Riot police moved into Istanbul’s Gezi Park with tear gas and water cannons on Saturday night. In less than an hour they managed to clear the park at the center of Turkey’s protest movement.
Shortly before 9 p.m. when police began their operation, the park and adjacent Taksim Square were packed with thousands of celebrants. With live music, barbeques, and street venders, the protest had the atmosphere of a summer festival.
Demonstrators had been expecting security forces to attempt to clear the park, but despite police warnings shortly before they began their advance, most people assumed it would come in the early-morning hours when there are fewer people in the park. As a result many people were caught off guard, including elderly people and parents with young children.
Although the raid succeeded in clearing out the park, the brutal police methods, which have long been a core protester grievance, have galvanized many to continue their antigovernment demonstrations. Now many fear the country may see a steady escalation in violence with neither side showing any willingness to back down.
“A movement has started and I think it will continue. Although cops are aggressive every day we will continue,” says Mumu, a medical student helping protesters, who, like many people interviewed, asked only to use his nickname due to safety concerns. “I don’t know what’s going to come next. I don’t even want to think about it, but I’m worried the cops will use real pistols.”
Protests began two weeks ago when police used excessive force to break up a peaceful sit-in opposing a commercial development that would replace Gezi Park. The park remains an issue, but demonstrations now center on anger with Prime Minister Recep Tayyip Erdogan, whom protesters accuse of behaving more like an authoritarian than a democratically elected leader.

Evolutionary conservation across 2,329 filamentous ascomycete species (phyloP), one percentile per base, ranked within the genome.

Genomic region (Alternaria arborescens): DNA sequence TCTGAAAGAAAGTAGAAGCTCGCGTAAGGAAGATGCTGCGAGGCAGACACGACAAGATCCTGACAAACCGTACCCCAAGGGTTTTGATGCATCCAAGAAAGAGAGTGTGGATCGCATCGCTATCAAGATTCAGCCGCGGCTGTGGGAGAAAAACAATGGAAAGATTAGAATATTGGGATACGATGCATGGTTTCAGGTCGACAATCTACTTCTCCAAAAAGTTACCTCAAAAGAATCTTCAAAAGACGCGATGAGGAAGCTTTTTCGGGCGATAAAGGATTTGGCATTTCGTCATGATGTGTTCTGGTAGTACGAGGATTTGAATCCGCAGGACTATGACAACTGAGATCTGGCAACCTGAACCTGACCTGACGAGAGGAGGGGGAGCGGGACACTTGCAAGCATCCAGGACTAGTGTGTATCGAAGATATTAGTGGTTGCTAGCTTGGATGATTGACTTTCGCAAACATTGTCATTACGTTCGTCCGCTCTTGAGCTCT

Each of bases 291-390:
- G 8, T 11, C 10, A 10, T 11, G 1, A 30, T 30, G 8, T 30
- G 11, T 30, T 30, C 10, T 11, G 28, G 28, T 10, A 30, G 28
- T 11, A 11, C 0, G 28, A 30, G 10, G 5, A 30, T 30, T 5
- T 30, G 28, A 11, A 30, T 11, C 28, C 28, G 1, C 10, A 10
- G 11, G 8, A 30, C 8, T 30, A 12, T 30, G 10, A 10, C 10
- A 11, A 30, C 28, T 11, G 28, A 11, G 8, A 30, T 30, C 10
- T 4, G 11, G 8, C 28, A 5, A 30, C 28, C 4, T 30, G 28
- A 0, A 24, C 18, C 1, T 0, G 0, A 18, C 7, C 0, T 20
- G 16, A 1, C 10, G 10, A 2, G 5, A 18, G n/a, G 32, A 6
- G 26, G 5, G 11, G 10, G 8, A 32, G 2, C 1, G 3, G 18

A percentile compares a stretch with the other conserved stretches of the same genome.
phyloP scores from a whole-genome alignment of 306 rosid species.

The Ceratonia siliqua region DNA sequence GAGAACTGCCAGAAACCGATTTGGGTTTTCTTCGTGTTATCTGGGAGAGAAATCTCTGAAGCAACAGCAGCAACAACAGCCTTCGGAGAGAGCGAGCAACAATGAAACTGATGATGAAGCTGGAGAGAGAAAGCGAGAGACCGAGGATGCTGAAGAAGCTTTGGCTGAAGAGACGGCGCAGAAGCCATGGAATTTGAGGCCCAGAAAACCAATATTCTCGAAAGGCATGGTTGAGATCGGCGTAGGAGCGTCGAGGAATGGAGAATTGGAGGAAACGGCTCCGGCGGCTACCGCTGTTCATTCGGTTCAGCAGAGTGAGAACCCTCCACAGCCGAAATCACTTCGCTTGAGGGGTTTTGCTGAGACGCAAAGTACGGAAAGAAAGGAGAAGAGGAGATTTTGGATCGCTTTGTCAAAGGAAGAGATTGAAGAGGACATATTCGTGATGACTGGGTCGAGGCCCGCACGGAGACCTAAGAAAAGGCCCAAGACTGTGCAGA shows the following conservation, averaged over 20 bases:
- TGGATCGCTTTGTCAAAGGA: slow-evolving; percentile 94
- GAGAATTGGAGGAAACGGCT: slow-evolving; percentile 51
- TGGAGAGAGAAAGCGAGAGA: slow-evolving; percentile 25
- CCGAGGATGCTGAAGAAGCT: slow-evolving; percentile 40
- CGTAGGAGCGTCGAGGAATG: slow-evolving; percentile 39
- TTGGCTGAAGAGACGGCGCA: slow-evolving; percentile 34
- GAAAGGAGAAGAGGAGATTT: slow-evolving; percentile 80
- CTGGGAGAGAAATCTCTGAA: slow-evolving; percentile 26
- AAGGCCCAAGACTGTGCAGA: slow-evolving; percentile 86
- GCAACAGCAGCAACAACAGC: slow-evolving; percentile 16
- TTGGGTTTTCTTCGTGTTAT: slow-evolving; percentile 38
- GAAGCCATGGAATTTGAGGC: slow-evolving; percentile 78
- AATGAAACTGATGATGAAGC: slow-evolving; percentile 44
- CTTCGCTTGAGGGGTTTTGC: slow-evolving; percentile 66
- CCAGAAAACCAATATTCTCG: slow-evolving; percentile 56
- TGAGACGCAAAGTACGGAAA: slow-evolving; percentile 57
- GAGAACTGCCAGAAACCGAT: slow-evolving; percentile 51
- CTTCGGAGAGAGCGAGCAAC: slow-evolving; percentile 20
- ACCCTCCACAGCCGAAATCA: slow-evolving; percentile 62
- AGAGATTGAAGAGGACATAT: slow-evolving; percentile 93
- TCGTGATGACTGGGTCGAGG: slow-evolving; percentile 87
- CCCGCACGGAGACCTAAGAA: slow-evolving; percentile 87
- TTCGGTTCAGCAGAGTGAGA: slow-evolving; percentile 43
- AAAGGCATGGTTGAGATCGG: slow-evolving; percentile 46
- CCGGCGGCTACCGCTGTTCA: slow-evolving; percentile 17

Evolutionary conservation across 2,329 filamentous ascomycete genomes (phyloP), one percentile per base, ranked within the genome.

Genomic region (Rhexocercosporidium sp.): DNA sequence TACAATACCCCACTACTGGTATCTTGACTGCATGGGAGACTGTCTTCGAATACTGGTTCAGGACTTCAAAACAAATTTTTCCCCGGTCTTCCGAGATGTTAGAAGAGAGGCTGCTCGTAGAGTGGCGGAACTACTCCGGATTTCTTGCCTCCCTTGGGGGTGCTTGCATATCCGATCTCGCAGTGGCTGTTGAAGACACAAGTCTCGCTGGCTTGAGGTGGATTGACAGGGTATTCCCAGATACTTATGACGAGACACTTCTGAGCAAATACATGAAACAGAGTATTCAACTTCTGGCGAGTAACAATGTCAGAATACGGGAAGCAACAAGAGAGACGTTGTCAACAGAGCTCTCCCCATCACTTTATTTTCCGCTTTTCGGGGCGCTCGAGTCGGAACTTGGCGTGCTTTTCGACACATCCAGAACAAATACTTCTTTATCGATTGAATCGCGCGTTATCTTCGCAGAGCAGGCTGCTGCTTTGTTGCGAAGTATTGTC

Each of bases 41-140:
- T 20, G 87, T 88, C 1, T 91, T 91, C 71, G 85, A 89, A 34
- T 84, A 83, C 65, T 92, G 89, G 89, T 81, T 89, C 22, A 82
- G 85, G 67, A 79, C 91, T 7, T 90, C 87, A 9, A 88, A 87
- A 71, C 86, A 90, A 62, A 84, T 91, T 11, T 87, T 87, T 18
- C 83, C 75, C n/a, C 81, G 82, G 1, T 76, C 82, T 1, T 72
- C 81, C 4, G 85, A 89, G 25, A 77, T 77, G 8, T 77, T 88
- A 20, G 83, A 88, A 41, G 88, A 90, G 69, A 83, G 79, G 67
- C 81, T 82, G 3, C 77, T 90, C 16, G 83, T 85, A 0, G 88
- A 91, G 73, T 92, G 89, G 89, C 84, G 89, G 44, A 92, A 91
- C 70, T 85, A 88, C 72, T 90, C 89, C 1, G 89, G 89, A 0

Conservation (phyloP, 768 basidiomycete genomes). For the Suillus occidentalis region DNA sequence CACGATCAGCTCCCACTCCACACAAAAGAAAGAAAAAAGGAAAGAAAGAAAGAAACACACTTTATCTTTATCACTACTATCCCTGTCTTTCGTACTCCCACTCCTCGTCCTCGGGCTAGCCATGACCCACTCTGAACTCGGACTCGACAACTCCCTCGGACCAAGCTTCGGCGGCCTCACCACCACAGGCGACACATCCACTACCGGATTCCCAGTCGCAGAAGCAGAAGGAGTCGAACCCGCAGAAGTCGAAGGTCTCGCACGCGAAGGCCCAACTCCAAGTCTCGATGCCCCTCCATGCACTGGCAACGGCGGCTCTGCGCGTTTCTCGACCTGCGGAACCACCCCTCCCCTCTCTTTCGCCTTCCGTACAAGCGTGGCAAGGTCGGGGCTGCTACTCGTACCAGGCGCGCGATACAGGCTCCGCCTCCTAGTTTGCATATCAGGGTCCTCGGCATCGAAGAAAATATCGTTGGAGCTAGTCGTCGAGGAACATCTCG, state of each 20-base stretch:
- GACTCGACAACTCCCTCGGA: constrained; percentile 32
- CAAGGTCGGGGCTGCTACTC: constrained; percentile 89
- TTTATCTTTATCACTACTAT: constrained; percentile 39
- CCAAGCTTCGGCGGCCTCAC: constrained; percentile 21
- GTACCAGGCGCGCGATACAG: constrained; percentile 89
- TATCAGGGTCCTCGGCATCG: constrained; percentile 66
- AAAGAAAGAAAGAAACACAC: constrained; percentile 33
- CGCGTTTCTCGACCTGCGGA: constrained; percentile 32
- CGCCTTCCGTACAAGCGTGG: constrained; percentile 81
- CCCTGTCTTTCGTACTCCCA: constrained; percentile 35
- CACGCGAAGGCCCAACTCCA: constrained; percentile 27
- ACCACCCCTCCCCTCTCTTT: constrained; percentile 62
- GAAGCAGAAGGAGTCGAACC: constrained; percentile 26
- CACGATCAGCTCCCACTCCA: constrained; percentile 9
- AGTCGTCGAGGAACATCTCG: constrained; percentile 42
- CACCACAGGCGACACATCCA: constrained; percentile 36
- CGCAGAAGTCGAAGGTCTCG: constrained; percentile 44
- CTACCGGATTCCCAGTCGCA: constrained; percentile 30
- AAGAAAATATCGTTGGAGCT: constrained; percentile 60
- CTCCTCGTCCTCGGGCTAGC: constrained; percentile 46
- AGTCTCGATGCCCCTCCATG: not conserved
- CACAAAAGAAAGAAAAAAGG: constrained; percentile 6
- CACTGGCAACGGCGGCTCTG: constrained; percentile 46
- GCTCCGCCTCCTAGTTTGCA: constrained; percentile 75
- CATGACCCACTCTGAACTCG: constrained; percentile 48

Mr. Erdogan had agreed to postpone development of the park until the courts determined its legality. But in a speech to members of his Justice and Development Party (AKP) on Saturday he said the park must be “evacuated.” Hours later security forces moved on the park, triggering some of the most violent clashes seen in Istanbul over the past two weeks.
As protesters fled a police onslaught, security forces used tear gas, percussion grenades, and water cannons to push thousands of demonstrators away from the park. Amid the flight, demonstrators tried to slow police by pushing trash cans, tables from nearby restaurants, and a host of other objects into the street, setting many of them ablaze.
By the end of the night, protesters had scattered throughout the city. Clashes with police continued until the early morning hours, with some still going on after sunrise.
“It will be a failure tonight, but not in the long term,” says Yigit, a bank employee among the protesters. In what may become a rallying point for many people, Yigit also expressed frustration about police carrying out the raid when the park was filled with many people who hadn’t come to clash with police.
“We all were expecting something like this, but not today when it was the most crowded with civilians. I saw mothers, children, and disabled people in the park,” he says.
Numerous demonstrators who fled the park in the initial chaos of the police raid described seeing young children separated from their parents and elderly people unable to quickly escape the gas fired into the park. Police also fired tear gas into the lobby of the nearby luxury Divan Hotel where a number of protesters had taken refuge to escape the violence.
The excessive force used by police to break up the original sit-in at Gezi Park is among the main reasons listed by many Turks to explain why they joined in calls against the government. Consequently, the clearing of Gezi Park will likely add fuel to the protest movement.
“This is what we are against, the extreme police response, so we will continue protesting,” says Merih, a banker. “The only one who can stop this is the prime minister and he does not want to. In fact he is doing the opposite.”
Erdogan has met with members of the protest movement, but so far has yet to offer any significant compromises beyond a referendum to determine the park’s future. Those in the park met the referendum with much skepticism, many saying they worried that voting would not be fair.
Violence and clashes are likely to continue and possibly intensify on Sunday. Yesterday, demonstrators had already begun calling for a million people to march to Taksim Square on Sunday. Meanwhile, supporters of Erdogan, who have thus far staged few public rallies in Istanbul, had also been planning their own demonstration.
“We have demands, but we don’t know what’s going to happen because no one in the government is going to step back,” says Ezgi, a translator.